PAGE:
Hi herb lovers,
Its me, Rona again and this week I’m going to talk about that all over favourite herb Mint Latin name Mentha
There are mints to suit all tastes, including peppermint, apple, pineapple, ginger and the one mostly used for culinary purposes spearmint, also known as garden mint or common mint. Minta spicata.
Mint is a native of Europe but has been cultivated for its medicinal properties since ancient times.
The Greeks used it for perfume and in roman times when the law imposed the death penalty on woman, who drank the alcohol that was meant for the gods and men, the guilty party would make and chew a paste made from mint and honey to cover up their crime.
Mint is an aromatic mostly hardy perennial herb with square stems that grows between 30 to 90 cms (1 to 3 ft). It has pointed serrated leaves and mauve flowers in summer.
It likes well-drained fertile soil in a slightly damp, semi-shaded area. It is very invasive and is best grown in a pot sunk into the ground and this will help stop the roots from spreading.
It does very well in containers.
Pick the leaves when needed though-out the growing season. If you want to dry or freeze them make sure you pick the leaves before the plant flowers.
You can grow mint from seeds but it is better to propagate from cuttings of roots.
In spring, simply dig up a piece of root. Cut it where you see a growing node. Place the cuttings in a pot with potting compost. Water and leave. You should see new shoots growing in about two weeks.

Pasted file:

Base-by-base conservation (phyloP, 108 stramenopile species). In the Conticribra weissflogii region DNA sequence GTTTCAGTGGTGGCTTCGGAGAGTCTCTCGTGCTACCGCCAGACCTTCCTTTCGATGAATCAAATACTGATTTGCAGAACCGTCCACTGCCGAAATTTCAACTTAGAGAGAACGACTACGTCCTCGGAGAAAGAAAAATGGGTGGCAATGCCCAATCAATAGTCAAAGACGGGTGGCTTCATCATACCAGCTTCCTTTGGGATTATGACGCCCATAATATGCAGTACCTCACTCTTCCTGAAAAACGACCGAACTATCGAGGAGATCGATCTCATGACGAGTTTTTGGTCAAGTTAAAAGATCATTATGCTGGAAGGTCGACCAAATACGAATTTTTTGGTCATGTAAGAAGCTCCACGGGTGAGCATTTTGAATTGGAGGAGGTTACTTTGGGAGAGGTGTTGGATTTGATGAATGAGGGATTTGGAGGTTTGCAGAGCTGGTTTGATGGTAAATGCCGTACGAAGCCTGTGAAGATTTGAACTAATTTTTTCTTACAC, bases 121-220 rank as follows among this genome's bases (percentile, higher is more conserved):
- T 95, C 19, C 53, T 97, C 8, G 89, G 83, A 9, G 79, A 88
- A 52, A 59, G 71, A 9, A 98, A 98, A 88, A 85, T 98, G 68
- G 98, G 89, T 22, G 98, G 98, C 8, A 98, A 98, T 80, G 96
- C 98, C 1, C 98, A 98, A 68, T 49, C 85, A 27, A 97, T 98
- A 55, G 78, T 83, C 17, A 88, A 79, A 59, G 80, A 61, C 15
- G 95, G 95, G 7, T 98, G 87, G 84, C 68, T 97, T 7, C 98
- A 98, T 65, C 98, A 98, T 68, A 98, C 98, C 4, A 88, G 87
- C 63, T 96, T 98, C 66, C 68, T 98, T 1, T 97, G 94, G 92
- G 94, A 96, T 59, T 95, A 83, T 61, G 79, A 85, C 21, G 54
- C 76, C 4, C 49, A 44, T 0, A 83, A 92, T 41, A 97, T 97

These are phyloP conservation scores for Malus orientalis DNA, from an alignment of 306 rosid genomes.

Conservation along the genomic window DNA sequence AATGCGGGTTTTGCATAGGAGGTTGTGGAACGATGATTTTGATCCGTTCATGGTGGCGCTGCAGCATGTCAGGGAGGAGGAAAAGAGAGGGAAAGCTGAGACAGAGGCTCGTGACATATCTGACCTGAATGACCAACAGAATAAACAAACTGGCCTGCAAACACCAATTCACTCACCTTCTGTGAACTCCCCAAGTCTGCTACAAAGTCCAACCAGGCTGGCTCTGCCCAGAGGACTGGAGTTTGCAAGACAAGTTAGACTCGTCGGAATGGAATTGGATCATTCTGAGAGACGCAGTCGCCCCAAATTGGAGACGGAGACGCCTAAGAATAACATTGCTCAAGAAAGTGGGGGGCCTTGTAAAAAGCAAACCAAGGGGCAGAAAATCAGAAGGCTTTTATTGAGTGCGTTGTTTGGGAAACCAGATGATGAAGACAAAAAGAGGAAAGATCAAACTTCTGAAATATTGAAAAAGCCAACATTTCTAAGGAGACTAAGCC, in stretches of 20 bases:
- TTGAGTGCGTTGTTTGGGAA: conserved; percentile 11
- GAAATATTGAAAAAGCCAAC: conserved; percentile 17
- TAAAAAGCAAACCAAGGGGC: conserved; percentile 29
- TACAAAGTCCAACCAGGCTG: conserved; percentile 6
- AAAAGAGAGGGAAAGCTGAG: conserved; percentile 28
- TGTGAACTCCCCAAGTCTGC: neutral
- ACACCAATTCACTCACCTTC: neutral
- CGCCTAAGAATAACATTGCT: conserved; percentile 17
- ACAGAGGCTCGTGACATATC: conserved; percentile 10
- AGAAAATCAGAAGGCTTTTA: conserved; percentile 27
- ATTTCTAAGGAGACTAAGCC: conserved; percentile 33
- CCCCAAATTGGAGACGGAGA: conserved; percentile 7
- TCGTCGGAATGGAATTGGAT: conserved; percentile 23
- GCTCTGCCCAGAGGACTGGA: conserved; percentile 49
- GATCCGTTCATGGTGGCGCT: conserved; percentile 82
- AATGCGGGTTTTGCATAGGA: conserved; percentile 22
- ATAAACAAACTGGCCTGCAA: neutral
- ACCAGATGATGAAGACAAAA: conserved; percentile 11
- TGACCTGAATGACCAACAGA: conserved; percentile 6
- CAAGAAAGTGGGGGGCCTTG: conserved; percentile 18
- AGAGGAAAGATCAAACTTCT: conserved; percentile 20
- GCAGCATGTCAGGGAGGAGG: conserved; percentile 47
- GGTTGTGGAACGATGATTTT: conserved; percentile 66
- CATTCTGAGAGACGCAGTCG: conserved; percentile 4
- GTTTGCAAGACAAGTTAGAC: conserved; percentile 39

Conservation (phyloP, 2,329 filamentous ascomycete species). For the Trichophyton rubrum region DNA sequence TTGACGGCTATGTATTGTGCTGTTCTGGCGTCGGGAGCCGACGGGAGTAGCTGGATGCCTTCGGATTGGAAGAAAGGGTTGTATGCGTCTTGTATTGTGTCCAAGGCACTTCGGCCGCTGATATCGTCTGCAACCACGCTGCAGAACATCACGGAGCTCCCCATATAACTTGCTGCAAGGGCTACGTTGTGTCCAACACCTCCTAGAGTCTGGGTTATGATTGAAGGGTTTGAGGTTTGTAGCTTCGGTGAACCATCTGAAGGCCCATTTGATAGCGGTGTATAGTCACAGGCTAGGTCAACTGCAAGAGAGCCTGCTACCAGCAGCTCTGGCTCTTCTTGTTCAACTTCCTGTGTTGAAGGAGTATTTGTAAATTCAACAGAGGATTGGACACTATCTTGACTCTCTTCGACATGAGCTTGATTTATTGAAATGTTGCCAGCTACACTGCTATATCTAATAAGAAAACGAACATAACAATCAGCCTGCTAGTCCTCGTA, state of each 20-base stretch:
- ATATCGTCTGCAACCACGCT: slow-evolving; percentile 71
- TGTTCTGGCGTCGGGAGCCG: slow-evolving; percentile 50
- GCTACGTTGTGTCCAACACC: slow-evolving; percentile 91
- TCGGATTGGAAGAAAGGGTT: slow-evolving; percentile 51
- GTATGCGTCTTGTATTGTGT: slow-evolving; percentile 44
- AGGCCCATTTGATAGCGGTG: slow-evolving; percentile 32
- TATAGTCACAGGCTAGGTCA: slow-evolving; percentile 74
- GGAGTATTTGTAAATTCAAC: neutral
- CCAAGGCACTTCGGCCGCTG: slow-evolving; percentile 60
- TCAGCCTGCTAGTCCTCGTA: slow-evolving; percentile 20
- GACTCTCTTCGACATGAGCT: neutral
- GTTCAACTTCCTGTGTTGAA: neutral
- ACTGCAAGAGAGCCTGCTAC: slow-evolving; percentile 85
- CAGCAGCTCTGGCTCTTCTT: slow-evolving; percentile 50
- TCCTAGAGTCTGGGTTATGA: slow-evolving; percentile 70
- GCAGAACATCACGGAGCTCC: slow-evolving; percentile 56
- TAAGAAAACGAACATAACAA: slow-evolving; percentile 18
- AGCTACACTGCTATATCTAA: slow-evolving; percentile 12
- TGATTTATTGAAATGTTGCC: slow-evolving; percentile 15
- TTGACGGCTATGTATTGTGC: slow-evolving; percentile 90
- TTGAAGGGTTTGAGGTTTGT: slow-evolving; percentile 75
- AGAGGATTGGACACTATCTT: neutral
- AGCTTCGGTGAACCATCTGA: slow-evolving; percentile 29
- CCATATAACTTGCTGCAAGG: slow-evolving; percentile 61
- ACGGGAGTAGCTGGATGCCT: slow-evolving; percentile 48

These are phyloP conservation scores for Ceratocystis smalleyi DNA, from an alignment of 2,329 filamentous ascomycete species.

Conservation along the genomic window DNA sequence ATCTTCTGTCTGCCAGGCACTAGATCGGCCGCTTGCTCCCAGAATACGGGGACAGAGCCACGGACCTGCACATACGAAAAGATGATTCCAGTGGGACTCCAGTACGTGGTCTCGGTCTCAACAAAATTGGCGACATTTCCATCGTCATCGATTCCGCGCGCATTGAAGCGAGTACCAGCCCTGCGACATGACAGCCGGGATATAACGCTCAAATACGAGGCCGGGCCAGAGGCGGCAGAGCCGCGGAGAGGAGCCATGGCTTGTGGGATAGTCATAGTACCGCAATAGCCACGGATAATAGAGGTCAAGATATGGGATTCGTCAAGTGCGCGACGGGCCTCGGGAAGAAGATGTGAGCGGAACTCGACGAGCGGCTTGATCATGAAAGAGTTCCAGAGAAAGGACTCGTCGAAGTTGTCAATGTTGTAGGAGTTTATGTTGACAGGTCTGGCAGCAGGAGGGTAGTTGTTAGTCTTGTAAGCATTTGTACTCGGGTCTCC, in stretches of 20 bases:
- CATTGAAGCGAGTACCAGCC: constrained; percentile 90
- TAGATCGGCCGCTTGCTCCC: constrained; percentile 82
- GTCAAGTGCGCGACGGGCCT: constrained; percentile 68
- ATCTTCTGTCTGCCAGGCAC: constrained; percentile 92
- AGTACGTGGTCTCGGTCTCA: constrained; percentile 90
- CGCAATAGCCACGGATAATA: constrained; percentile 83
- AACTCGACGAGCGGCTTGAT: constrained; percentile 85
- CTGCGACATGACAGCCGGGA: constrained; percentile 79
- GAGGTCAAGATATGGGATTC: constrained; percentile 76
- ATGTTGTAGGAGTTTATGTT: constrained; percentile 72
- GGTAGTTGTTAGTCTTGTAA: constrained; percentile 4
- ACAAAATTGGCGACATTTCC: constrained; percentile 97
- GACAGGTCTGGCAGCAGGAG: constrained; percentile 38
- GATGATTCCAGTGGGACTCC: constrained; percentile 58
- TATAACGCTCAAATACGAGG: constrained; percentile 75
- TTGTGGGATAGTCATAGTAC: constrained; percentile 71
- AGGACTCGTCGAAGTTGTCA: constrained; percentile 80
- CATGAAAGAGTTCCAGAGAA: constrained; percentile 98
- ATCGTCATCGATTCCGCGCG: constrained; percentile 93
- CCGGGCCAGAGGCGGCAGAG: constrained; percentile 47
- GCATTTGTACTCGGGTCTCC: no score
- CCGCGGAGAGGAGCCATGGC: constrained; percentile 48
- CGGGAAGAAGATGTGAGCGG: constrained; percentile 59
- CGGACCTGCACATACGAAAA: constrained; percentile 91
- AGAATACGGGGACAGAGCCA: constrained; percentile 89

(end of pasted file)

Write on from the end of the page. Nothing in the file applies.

You can also dig up the plant, divide and replant.
Peppermint has the most medicinal properties. It is calming, antiseptic, anti bacterial and a stimulant. A mint infusion will relieve congestion in the head and chest. It increases concentration and used as a tea can help with an upset stomach. It is also used in massage to relieve muscular aches.
1 10 tablespoons of chopped garden mint.
2 500ml white wine or cider vinegar.
1 Pound the leaves in a mortar to release the flavour.
2 Heat half the vinegar until warm but not boiling and pour over the herbs in the mortar, gently pound the leaves again and leave to cool.
3. Mix with the remaining vinegar and pour into a wide necked bottle and seal tightly using an acid proof lid. (If you don’t have this, line the existing lid with greaseproof paper, as this will work just as well.
4. Put the bottle on a sunny windowsill, shake every 2 weeks and test for flavour.
5. If it is not strong enough strain the vinegar and repeat the method with fresh herbs.
6 Store as it is or strain through muslin, rebottle and add a fresh sprig of mint.
You can also use basil, thyme, marjoram, fennel, lemon balm and garlic instead of mint.
Ok folks, that’s all for now. Next time I will be talking about thyme and with that I leave you with this quote
There are no worthless herbs, only lack of knowledge.